Liz raised the following matters based on my original transcription:
8. Ma ar n-eólus uaidh féin
fios na n-ôg s(e?)na n-aos
go naoi s(e?)o naoi anuas
inur do fhaoi gac[h] aos
uaidh do•gheabh do grés
fer gACH bhuain re baos.
But see now my revised reading:
(a) Maar (n-)eólus úaidh féin
(b) fios na n-ôg ’s na naos
(c) go naoi ’s ó naoi anûas
(d) mûr do fhaoi gac[h] áo[i]s
(e) uaidh do•gheabh do grés
(f) fer gACH b(h)ûain re bao[i]s.
>I can see the 'in' of 'inur' but not the rest. Is that a suspension
> mark above it that indicates that the 'ur' is left out? If so, it
>looks like two separate dashes.
I now read the three minims in this word as an 'm'. (It is often
difficult, or even impossible, to distinguish the minims involved in
groups containing i, u, n, and m; so that a group of such minims can be
resolved in various ways. Our scribe does often help out by making the
'i' somewhat longer.)
I take the mark above the 'm' to be the superscript symbol for 'ur'.
This is a zig-zag which looks a bit like ^^’ (only all joined up). For
other examples see line 6 of column 1 (leabUR) and the 2nd last line of
col 1 (briatUR).
>I see 'uaidh do ghebh' with a dash underneath the 'e'. Does that
>always indicate 'ea'?
It does look like a dash, but if you look carefully I think you can see
that it is more like a triangle without the right-hand side. That is, it
is the form of an 'a' that we see in the 'ao' and 'ae' ligatures. See
especially the ligature in the second word (naoi) in the line above this
one. (For the 'ae' ligature see Gary Ingle's webpage.)
Liz: [do grés]
>I see the 'e' suspended above the word and the final 's' but I
>don't see a 'gr'. The first letter resembles a 'T'. Is that
>a contraction for 'gr'?
If you look down and to the left you will see that the 'T' ends in a
curve so that it is more like a 'J'. This is one of the two ways our
scribe writes 'g'. (We will discuss this a bit more below on this).
When a vowel is written above a consonant it is read as 'r+vowel' (or
very occasionally 'vowel+r'). Thus in the 2nd last line of col 1,
briatUR starts with a 'b' and a 'superscript i' = 'bri'. (Something I
failed to remember when I first read this word!)
So 'g' 'r+e' 's' = 'gres', and there is a length mark over the 'e' as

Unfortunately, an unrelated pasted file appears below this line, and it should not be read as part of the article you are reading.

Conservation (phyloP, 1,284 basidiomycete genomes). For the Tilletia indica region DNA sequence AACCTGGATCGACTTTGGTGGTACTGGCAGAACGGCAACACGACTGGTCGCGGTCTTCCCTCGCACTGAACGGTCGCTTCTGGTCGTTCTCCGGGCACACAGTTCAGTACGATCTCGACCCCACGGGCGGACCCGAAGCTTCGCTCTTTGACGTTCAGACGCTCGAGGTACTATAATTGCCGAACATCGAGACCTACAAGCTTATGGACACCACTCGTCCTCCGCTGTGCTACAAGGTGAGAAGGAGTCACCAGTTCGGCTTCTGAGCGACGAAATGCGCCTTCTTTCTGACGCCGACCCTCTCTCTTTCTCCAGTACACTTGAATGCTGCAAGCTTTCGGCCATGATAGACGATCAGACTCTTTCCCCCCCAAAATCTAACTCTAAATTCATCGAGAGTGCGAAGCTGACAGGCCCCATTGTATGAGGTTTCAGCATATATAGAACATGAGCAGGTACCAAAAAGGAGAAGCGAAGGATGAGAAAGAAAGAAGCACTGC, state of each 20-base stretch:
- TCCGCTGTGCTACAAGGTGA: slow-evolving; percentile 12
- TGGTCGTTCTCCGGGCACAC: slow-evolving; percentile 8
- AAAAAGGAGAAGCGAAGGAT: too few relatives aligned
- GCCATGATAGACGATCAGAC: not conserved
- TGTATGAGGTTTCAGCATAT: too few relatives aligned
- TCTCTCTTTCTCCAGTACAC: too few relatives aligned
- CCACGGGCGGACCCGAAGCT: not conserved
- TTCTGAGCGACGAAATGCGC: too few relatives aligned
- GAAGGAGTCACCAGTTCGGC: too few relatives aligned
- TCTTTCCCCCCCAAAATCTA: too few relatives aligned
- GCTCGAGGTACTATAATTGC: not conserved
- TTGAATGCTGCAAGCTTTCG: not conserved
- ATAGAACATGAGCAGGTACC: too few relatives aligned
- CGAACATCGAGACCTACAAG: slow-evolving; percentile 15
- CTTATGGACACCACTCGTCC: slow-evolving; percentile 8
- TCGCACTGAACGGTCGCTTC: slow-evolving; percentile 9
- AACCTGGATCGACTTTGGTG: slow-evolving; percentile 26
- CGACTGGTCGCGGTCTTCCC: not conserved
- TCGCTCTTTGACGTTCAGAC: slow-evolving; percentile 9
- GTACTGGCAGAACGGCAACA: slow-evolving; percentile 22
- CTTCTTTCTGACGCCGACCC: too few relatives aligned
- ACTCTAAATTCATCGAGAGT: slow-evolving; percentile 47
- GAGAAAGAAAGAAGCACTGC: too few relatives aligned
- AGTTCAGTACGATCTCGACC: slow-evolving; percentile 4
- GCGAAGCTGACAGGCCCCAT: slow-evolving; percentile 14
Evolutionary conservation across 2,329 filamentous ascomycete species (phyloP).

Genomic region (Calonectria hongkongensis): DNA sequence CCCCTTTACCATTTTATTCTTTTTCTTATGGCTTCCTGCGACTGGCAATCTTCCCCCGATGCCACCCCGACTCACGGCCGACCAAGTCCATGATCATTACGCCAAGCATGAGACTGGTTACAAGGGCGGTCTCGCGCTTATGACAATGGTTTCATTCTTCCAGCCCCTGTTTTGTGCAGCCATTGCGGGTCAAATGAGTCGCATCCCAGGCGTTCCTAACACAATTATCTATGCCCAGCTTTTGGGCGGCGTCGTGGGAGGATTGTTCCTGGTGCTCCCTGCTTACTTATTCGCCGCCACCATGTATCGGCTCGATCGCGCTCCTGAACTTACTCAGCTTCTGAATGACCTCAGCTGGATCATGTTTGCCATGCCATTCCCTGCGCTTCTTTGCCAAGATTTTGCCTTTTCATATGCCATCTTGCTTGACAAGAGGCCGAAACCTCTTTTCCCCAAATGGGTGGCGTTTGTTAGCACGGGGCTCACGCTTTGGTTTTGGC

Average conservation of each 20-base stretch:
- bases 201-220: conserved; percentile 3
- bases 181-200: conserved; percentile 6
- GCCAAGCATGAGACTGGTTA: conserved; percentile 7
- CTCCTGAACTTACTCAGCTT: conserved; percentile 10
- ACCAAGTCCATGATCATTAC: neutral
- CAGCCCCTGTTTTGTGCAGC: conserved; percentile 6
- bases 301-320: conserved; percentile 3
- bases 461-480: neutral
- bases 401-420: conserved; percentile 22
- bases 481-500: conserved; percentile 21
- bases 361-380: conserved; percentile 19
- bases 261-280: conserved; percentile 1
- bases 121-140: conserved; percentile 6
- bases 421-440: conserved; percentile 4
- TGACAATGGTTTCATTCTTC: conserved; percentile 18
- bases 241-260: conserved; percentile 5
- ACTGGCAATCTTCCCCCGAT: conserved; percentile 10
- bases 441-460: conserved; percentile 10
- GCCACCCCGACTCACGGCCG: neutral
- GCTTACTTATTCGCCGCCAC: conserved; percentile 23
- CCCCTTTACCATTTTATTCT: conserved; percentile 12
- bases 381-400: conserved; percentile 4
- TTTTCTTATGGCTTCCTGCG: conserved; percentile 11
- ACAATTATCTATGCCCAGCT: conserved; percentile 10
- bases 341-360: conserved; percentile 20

well. (Um ... to the left of the 'e' at any rate: given that the 'e' is
superscript, there wasn't room to write it over the top of the 'e'.)
>>fer gACH bhuain re baos.
>The difference between 'gach' in this line and 'gach' in the line above
>is striking. The two 'g's look very different, for one thing, and the
>scribe abbreviated the word in two very different ways. Is this much
>variation from the same hand common in these old manuscripts?
This scribe uses both the traditional 'g' (which looks a bit like 5) but
also a version I don't remember seeing before which looks more like a J.
(The 'J' form is the one you commented on above in relation to 'do
The first version of 'gach' involves a contraction. 'g' + 'superscript
c'. A superscript 'c' stands for 'a+c'. So our word reads literally as
'g' 'a+c' ='gac'. In one sense it is not really an 'abbreviation' as
The second version involves a suspension stroke, so that it IS an
'abbreviation' which reads literally as 'g-'.
It is very common for scribes to use a variety of forms for the same
letter (quite apart from ligature forms). The letter 'a' is especially
prone to variation, and our scribe uses at least three types (which
vaguely resemble A, u, and an o + side stroke). You will recall that he
caused me considerable stress by suddenly switching from a normal 's' to
an elongated 's' here in this stanza.
In line with many other scribes, he also uses the d with a fairly
straight ascender (quite like our d) as well as the d which has its
ascender transformed into a horizontal line pointing to the left.
(For the latter 'd', and the traditional 'g', click on the appropriate
letters in Dr Tillotson's 'alphabet' section at:)